Iris Vegan, a young, impoverished graduate student from the Midwest, finds herself entangled with four powerful but threatening characters as she tries to adjust to life in New York City. Mr. Morning, an inscrutable urban recluse, employs Iris to tape-record verbal descriptions of objects that belonged to a murder victim. George, a photographer, takes an eerie portrait of Iris, which then acquires a strange life of its own, appearing and disappearing without warning around the city. After a series of blinding migraines, Iris ends up in a hospital room with Mrs. O., a woman who has lost her mind and memory to a stroke, but who nevertheless retains both the strength and energy to torment her fellow patient. And finally, there is Professor Rose, Iris’s teacher and eventually her lover. While working with him on the translation of a German novella called The Brutal Boy, she discovers in its protagonist, Klaus, a vehicle for her own transformation and ventures out into the city again–this time dressed as a man.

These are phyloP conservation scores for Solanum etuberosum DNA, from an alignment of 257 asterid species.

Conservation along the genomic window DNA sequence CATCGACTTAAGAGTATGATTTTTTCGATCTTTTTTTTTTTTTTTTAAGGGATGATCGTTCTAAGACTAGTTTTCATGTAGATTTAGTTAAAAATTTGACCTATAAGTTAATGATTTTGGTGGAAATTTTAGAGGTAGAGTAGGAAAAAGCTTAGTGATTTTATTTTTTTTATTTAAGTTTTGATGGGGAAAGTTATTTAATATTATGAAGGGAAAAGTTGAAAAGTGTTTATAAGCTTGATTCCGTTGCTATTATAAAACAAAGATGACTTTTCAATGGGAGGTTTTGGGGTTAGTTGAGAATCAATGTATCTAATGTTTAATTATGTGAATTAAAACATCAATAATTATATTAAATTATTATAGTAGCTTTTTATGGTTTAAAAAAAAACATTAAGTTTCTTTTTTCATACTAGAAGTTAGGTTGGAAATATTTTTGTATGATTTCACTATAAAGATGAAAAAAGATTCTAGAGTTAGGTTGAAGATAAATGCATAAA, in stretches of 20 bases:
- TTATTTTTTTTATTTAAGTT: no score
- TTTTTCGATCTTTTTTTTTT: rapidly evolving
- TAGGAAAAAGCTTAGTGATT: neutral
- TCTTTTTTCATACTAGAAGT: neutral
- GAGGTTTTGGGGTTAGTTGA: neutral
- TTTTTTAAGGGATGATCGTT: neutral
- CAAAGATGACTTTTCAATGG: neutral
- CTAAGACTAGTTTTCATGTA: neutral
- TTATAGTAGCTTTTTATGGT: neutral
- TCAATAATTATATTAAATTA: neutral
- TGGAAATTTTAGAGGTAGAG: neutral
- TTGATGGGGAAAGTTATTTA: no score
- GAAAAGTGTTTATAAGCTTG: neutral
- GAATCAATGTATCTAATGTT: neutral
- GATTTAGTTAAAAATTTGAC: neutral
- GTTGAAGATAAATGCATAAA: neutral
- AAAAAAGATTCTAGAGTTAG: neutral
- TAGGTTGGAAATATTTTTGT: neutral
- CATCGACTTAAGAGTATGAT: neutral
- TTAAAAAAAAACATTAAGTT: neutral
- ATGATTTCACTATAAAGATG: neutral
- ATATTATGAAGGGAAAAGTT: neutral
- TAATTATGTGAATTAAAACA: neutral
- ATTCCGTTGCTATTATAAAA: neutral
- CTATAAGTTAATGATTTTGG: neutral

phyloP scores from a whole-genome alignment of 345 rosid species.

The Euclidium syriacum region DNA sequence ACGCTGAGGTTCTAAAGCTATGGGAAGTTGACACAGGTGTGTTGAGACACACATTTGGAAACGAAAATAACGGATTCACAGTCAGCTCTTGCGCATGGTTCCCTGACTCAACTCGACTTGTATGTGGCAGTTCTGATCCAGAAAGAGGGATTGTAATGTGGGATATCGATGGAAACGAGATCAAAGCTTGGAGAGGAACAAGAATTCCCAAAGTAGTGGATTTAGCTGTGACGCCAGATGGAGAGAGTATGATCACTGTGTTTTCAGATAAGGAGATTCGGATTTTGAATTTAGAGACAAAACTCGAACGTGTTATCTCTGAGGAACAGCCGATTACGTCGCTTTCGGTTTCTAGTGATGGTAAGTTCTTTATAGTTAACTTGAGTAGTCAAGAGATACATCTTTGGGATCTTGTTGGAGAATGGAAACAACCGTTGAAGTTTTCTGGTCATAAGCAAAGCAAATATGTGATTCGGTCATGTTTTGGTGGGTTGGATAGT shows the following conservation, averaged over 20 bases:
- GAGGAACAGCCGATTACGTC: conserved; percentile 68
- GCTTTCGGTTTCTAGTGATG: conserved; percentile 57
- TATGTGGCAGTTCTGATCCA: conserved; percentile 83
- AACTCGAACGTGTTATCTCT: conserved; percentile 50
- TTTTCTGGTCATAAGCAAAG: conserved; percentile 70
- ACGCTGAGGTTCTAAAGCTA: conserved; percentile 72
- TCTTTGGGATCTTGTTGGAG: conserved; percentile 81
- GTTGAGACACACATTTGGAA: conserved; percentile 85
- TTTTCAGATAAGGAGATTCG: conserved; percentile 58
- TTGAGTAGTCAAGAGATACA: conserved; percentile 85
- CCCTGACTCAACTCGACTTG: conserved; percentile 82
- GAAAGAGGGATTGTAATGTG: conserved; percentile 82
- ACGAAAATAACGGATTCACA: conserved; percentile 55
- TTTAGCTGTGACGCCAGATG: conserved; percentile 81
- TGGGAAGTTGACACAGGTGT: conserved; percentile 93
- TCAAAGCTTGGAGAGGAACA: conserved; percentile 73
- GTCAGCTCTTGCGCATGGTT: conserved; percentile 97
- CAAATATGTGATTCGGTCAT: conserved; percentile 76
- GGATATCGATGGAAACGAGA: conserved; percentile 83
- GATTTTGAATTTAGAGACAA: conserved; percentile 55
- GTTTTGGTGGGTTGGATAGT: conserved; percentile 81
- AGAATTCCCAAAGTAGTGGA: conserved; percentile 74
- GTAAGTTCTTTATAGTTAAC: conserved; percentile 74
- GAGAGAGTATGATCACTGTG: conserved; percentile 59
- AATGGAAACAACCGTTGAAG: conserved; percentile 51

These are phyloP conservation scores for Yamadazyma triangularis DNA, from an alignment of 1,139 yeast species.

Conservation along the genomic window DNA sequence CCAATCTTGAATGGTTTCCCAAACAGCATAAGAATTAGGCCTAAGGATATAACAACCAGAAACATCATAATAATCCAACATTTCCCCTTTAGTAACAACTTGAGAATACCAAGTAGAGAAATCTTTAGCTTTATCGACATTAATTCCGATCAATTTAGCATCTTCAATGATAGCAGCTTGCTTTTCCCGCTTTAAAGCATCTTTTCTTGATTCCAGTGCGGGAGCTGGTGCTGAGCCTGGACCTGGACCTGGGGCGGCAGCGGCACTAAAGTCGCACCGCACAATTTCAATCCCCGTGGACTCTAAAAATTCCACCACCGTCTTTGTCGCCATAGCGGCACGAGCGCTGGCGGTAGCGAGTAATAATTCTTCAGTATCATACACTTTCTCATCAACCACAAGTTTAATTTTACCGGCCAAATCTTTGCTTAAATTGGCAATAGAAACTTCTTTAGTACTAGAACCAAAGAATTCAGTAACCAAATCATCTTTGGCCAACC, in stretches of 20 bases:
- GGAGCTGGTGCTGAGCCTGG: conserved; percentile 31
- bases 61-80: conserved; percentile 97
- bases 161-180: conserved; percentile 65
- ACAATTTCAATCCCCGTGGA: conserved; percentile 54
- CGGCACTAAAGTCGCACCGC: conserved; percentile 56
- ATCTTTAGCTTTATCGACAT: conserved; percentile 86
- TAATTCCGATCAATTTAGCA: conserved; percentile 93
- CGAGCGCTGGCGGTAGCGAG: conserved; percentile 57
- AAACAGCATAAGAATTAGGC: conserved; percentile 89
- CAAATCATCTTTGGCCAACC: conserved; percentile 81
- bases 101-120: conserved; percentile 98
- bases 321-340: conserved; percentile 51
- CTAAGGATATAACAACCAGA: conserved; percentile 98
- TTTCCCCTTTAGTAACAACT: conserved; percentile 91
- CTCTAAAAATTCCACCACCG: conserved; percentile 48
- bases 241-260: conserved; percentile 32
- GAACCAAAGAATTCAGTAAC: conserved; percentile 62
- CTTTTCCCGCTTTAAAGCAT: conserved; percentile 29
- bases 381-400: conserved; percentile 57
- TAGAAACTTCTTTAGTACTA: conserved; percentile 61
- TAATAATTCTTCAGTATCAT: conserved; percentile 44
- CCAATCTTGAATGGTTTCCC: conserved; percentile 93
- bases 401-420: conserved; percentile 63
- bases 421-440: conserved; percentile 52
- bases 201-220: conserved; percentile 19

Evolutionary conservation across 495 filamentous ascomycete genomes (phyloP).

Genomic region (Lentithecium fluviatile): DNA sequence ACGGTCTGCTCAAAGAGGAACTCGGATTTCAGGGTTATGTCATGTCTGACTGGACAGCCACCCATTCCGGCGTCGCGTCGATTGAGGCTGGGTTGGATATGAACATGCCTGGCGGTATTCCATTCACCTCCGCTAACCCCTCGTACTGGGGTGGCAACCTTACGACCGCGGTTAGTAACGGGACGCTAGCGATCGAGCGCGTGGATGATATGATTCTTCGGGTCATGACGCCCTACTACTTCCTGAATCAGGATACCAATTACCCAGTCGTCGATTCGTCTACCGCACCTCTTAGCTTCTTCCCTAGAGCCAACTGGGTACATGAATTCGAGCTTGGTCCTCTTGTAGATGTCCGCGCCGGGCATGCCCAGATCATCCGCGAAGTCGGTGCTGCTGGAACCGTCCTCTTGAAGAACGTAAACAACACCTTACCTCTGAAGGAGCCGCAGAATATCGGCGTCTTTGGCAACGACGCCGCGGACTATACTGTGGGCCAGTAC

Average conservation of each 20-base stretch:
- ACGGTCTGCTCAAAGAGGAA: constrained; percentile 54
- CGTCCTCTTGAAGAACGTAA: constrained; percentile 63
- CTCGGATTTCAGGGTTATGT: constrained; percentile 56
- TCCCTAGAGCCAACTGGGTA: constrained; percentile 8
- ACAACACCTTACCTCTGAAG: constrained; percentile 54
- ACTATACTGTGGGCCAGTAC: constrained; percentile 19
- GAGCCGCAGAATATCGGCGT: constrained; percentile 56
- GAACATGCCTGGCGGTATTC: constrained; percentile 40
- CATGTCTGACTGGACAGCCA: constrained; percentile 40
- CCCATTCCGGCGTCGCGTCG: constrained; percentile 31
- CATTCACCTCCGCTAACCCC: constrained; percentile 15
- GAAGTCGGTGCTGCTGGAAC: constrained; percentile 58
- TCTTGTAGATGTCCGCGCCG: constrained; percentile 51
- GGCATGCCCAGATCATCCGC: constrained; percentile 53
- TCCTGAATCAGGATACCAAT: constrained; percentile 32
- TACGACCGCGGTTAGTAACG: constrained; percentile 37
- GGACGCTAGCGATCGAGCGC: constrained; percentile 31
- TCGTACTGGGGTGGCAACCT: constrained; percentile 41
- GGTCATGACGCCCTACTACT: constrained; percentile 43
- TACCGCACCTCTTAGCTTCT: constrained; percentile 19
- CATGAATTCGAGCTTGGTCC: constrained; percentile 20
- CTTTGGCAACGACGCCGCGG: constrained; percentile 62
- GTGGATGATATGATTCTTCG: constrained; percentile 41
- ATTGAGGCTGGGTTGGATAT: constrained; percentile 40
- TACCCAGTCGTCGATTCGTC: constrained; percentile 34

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When orphaned Daiyu leaves her home in the provinces to take shelter with her cousins in the Capital, she is drawn into a world of opulent splendor, presided over by the ruthless, scheming Xifeng and the prim, repressed Baochai. As she learns the secrets behind their glittering façades, she finds herself entangled in a web of intrigue and hidden passions, reaching from the petty gossip of the servants’ quarters all the way to the Imperial Palace. When a political coup overthrows the emperor and plunges the once-mighty family into grinding poverty, each woman must choose between love and duty, friendship and survival.